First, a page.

This week, Smith Barney will become the first firm to make a change to its payout grid as a result of the securities industry’s recent battle over broker overtime pay and so-called chargebacks (when the firm charges the reps for things like trading errors and sales assistant salaries). Smith Barney is one of many Wall Street firms to have settled lawsuits over pay practices, paying $98 million on a nationwide basis in May.

Smith Barney will now foot the bill for trading errors, assistant salaries and other nuisance fees charged to reps, according to reps and recruiters, but it is cutting payouts to compensate. Starting Jan 1, 2007, they say, reps will receive a 20 percent payout on the first $5,000 of monthly gross revenue. Beyond that, all revenues generated will be subject to the regular payouts. In addition, reps producing $1 million and up will take a 1 percent cut to overall payout, say Smith Barney reps as well as recruiter Rick Peterson, president of Houston-based Rick Peterson & Associates. Lower-end reps will see smaller incremental cuts to payout.

Smith Barney has confirmed that a new pay package will be released this week, but has not confirmed details. “This is a legally complex industry issue—not exclusive to Smith Barney,” says a Smith Barney spokesman. “While nothing is final here, any changes we may consider will have offsets designed to protect our employees against loss and will keep us positioned as an employer of choice for the best advisors in our industry."

In an interview with Smith Barney head Charlie Johnston, Registered Rep. learned that the new package will also include a base salary, which will then be deducted from gross pay, leaving net pay unchanged. (Under Department of Labor rules, those who receive a certain amount of salary every week or month are not eligible for overtime pay.)

Some rival publications have suggested that the end result of the new pay package will be a cut in broker pay, but will brokers actually take home less in the end? Smith Barney says no. And Smith Barney reps that spoke to Registered Rep. say they believe the firm will manage to re-route the money back into reps’ pockets. Not only by paying for things like sales assistants and other little details, but because they have heard the firm plans to set up expense accounts.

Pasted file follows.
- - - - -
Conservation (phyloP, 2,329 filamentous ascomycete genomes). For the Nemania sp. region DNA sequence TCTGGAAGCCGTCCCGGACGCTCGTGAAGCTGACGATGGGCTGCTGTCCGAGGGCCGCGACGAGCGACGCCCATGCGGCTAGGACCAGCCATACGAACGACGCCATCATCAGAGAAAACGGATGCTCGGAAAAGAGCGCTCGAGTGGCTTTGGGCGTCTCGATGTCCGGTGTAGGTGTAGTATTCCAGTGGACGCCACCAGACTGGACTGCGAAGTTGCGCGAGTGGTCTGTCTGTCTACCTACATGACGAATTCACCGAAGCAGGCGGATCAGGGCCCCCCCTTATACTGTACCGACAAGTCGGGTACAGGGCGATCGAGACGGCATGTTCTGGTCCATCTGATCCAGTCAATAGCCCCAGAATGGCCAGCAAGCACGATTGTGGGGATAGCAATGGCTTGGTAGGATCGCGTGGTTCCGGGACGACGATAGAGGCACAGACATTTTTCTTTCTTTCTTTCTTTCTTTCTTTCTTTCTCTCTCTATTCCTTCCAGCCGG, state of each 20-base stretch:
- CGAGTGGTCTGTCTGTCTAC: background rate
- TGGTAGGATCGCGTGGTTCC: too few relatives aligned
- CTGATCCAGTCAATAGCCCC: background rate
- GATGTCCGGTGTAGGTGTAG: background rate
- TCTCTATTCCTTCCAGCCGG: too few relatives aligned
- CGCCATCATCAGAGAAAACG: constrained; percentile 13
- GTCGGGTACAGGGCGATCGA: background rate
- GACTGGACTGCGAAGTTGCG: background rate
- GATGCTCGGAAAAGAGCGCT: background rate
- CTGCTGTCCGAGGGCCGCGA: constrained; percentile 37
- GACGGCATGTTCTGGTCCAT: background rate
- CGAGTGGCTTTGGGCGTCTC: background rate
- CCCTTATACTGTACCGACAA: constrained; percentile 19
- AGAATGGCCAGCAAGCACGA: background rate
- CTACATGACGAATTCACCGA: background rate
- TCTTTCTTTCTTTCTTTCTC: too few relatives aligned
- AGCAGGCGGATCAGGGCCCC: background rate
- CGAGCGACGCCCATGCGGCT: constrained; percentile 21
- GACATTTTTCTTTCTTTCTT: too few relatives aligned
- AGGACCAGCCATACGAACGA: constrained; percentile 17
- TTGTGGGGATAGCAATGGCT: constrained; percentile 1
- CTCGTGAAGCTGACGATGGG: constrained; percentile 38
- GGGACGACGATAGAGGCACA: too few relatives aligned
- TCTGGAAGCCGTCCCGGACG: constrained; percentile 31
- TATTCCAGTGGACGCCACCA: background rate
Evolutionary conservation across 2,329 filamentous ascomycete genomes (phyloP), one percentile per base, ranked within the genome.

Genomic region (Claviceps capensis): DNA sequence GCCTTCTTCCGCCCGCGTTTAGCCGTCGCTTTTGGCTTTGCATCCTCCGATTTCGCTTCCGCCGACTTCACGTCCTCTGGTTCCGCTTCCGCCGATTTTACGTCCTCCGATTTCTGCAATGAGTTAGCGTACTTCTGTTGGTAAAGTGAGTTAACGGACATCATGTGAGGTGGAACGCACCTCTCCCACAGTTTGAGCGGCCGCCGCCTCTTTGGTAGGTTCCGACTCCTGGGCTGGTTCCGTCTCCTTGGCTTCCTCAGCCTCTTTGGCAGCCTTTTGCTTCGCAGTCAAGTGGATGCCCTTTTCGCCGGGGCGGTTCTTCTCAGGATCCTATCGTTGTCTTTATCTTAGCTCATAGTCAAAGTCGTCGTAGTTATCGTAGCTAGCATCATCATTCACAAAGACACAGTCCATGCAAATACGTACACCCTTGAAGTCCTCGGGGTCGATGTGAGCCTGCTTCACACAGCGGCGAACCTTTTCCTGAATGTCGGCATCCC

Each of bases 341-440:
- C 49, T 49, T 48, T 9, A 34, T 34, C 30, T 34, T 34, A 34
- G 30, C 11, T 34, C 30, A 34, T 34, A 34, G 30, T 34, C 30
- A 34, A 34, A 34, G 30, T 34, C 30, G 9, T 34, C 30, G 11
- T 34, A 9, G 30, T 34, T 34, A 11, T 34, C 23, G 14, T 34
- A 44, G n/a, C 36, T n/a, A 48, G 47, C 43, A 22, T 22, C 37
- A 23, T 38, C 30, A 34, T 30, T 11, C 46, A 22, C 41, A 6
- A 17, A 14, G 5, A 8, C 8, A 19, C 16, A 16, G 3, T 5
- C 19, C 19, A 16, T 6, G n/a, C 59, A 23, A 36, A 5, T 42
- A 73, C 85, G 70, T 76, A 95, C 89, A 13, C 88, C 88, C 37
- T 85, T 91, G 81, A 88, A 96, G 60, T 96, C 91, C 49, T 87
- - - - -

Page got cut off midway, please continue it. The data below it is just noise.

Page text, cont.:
In the end, some reps might actually get a boost in net pay. In fact, one broker said he thought some 7 percent of the reps in his office would get a bump in their annual paycheck. Because the average Smith Barney rep’s payout hovers around 40 percent, this means that the average annual pay cut per rep is $12,000. But because the firm will foot the bill for many of the things reps were paying for out of pocket, it could more than even out.

Here’s how: Let’s say a million-dollar producer has a 40 percent payout—then he netted $400,000 in 2006. He probably would have paid out at least $30,000 to his sales assistant, says one recruiter, leaving his actual take-home pay no higher than $370,000. In 2007, when you take into account the 20 percent pay on the first $5,000 and the 1 percent hit to overall payout for top producers, that same rep might net about $378,600, putting him ahead. Meanwhile, the firm also plans to develop expense accounts for its advisors—something that didn’t exist before, recruiters say.

Other major firms have settled overtime and chargeback claims over the past year. In March, Morgan Stanley settled with about 5,000 brokers in California for $42.5 million. UBS paid brokers nationwide $89 million to settle overtime claims. And Merrill Lynch agreed to settle nationally less than two weeks ago for an undisclosed amount.